Though I don’t completely subscribe to the “Auteur” theory in all its finer points, I do tend to look at films as having directorial stamps on them – not just from common stylistic points of view or as vehicles that cover similar themes, but as works that have a certain quality about them. For example, when I see a movie like Joachim Trier’s debut film Reprise, I take note of the name of the helmer because there’s a certain something about the film that appeals to me and an attention to detail that shows the person “in charge” cares about the entirety of the work. So when I noticed that Trier’s second film Oslo, August 31st was to screen at this year’s TIFF, it immediately made my short list. It’s a very different film than its predecessor as it was shot quickly, for little money and eschews the many flourishes and stylistic touches of his first film. However, it still fits nicely next to Reprise because there is not only a deft touch with its characters and a strong sense of place, but also an overall confidence about its story.
Based loosely on the French novel “Le Feu Follet” (which Louis Malle turned into the 1963 film of the same name – better known to English speakers as The Fire Within), the film shows a day in the life of one particular troubled person, but it also illuminates an entire city at the same time. The very beginning of the film shows home movies of a still smallish Oslo, but in the present day the city seems to be growing quite nicely as many cranes litter the streets signifying new construction. As Anders wanders from friend to job interview to his family’s old house, we get to see a large chunk of a lovely, restful city – a stark contrast to Anders himself. You know that friend you have that just can’t seem to get it together? While everyone has their ups and downs, this one particular person always seems to be in the worst shape (or at least that’s what they tell you)? That’s Anders. He can’t pull himself together and has already tried to kill himself once while in rehab. “I’ve always thought happy people must be morons” is one of Anders philosophies and gives a good indication where most conversations with him will likely lead.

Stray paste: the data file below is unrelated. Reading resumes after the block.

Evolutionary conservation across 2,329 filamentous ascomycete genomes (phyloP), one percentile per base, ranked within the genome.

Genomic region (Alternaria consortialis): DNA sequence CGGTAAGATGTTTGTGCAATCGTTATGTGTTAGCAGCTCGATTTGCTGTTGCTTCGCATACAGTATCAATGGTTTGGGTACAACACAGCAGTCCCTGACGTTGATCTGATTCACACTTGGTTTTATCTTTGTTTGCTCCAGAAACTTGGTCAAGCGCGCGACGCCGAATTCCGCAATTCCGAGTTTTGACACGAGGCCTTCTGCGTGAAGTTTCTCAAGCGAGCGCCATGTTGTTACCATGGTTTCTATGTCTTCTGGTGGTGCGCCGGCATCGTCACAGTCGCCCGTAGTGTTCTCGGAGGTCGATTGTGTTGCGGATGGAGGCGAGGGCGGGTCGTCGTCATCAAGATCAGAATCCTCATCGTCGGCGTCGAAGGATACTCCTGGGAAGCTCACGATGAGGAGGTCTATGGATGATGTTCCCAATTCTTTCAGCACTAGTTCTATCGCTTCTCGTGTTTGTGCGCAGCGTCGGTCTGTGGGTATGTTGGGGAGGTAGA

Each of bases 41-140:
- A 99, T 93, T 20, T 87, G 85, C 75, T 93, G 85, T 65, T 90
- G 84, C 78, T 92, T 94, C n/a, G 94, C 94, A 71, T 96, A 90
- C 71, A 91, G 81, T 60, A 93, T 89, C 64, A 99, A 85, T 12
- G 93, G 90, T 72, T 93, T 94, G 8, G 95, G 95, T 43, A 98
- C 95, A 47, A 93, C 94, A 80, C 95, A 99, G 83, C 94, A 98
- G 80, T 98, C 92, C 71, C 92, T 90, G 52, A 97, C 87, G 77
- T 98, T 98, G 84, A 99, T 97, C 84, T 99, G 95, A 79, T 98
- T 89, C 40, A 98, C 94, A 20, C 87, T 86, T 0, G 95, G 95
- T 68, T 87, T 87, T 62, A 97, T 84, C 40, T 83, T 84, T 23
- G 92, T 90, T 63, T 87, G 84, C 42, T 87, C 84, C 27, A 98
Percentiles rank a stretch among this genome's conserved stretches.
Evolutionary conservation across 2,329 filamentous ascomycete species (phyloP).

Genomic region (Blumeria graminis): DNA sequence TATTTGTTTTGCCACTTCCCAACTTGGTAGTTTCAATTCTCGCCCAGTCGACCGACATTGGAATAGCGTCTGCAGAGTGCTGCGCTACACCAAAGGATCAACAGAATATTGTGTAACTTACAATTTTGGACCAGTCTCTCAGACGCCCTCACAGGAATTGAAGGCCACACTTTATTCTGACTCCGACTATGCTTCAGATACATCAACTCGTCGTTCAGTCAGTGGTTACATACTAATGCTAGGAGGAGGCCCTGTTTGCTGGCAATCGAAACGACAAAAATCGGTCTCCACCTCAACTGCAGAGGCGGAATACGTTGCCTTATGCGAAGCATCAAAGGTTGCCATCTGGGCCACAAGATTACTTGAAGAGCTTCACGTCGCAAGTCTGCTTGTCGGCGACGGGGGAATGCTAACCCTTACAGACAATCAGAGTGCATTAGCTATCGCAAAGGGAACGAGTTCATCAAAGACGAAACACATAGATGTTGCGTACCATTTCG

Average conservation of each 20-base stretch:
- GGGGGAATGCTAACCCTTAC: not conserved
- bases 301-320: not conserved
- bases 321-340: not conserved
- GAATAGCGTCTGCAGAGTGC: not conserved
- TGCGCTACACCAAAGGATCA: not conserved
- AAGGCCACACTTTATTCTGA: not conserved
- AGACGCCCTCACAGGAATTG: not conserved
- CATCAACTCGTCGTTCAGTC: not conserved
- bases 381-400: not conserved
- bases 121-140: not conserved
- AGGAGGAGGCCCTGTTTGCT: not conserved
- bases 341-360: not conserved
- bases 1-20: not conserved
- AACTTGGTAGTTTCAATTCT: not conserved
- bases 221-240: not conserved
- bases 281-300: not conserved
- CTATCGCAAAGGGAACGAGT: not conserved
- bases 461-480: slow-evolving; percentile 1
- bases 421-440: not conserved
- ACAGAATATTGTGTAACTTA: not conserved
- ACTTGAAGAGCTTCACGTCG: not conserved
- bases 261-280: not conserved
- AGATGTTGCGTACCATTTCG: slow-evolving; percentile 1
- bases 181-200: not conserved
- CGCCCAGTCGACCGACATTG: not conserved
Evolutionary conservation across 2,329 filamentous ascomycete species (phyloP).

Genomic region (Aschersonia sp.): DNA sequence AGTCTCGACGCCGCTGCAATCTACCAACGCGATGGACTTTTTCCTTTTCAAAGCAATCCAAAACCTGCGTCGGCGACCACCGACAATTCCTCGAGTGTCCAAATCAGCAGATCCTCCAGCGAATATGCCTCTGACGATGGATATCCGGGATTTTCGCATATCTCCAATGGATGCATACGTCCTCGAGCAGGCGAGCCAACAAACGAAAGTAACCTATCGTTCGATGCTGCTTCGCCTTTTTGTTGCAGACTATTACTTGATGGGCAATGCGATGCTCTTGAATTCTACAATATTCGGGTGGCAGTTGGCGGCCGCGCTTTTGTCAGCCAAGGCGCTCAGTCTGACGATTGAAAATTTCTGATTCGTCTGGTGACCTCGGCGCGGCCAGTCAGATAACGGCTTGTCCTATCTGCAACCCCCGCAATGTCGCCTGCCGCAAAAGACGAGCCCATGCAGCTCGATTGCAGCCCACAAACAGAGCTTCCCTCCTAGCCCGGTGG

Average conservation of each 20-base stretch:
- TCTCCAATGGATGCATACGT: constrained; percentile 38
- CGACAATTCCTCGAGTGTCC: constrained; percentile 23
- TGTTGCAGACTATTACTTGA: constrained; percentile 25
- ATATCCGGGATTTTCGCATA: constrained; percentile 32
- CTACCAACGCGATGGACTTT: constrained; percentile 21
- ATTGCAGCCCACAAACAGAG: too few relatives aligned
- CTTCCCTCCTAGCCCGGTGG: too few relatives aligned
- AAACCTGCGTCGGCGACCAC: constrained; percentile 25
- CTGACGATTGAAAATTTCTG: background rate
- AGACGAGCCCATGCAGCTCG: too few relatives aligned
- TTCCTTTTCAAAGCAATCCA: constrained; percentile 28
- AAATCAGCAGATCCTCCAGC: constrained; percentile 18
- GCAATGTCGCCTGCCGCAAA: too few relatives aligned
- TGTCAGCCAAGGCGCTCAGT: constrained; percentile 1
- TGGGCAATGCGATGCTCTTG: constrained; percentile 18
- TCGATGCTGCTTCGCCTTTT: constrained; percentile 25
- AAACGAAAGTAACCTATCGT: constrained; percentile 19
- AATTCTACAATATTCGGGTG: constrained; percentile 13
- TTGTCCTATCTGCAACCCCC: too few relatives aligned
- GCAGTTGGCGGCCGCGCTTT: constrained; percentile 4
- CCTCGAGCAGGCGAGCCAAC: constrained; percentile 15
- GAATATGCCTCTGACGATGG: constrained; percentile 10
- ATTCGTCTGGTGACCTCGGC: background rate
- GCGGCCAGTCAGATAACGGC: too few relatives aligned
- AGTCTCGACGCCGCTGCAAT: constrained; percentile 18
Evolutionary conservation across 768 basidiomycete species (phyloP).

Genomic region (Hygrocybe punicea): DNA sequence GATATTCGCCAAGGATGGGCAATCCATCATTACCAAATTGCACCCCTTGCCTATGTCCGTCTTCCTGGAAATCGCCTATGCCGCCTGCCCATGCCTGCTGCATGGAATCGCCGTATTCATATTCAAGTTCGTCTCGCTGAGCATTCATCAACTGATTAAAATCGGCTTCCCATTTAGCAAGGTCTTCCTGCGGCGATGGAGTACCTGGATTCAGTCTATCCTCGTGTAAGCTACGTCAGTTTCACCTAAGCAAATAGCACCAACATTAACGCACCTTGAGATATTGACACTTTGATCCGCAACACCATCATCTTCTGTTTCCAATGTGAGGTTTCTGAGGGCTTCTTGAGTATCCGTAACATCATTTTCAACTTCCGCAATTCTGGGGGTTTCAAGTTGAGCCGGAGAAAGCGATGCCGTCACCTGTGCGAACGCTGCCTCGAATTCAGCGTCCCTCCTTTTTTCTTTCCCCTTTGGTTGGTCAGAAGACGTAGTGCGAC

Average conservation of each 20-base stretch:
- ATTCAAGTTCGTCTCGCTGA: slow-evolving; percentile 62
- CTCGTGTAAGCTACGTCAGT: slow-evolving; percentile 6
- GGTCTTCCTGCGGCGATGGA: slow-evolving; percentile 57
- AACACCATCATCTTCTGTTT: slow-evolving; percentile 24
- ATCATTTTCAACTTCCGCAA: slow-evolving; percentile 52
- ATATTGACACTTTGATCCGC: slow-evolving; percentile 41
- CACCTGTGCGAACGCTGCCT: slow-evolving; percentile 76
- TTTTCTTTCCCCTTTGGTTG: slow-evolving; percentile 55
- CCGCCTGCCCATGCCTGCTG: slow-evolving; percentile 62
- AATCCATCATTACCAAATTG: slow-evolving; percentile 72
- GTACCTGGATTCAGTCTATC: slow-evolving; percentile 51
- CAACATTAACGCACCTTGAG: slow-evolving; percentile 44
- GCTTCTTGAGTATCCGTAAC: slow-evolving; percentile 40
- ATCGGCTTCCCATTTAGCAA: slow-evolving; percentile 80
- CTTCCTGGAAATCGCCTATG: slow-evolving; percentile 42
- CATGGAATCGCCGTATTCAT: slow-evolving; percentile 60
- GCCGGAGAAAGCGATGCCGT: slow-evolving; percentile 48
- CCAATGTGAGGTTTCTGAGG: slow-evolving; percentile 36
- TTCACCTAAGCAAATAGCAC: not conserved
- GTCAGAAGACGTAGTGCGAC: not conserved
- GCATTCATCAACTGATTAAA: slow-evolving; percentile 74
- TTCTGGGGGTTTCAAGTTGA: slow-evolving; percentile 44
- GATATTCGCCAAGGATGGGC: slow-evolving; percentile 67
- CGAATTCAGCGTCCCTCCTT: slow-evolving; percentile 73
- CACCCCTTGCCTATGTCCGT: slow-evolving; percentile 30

Those conversations are key to the success of the film – each one feels natural, genuine and very real. Particularly those between Anders and his best friend who listens to him intently and tries to engage him, but is at his own crossroad. Anders is not the only one struggling to find his place in life, but he just can’t see past his own current problems or even allow anyone else to. He scuttles a job interview that was going well as soon as his drug history arises. The interviewer seems sympathetic, but Anders can’t even consider that he might catch a break. Instead of suffering rejection, he slams the door shut himself (a tactic he seems to use extensively across all relationships). Throughout the day, there are also kernels of optimism and hope – a young girl in a cafe makes a “bucket list” with her boyfriend, a late night swim with laughter, watching and listening to different people go about their day – there’s plenty of opportunity and promise in these lives. But Anders has lost that ability to find any of it. He can hang on to memories and images from his past, but that’s all they are now and they provided no solace, nor encouragement.
At a Q&A after the film, Trier talked a bit about the idea behind the production process which was to do it simple and fast. As other plans were taking their time to get off the ground, he and his creative team decided they just needed to get out and start filming with a shooting ethic that used as many locations and their natural environment as possible. Also, they needed to work with actors that could take scripted dialogue and turn it into realistic moments of conversation. It’s exceptionally effective as it keeps you close to Anders, makes you want to point out all the possibilities around him and frustrates you as he turns away from every single one of them. I can’t wait to see what Trier does next.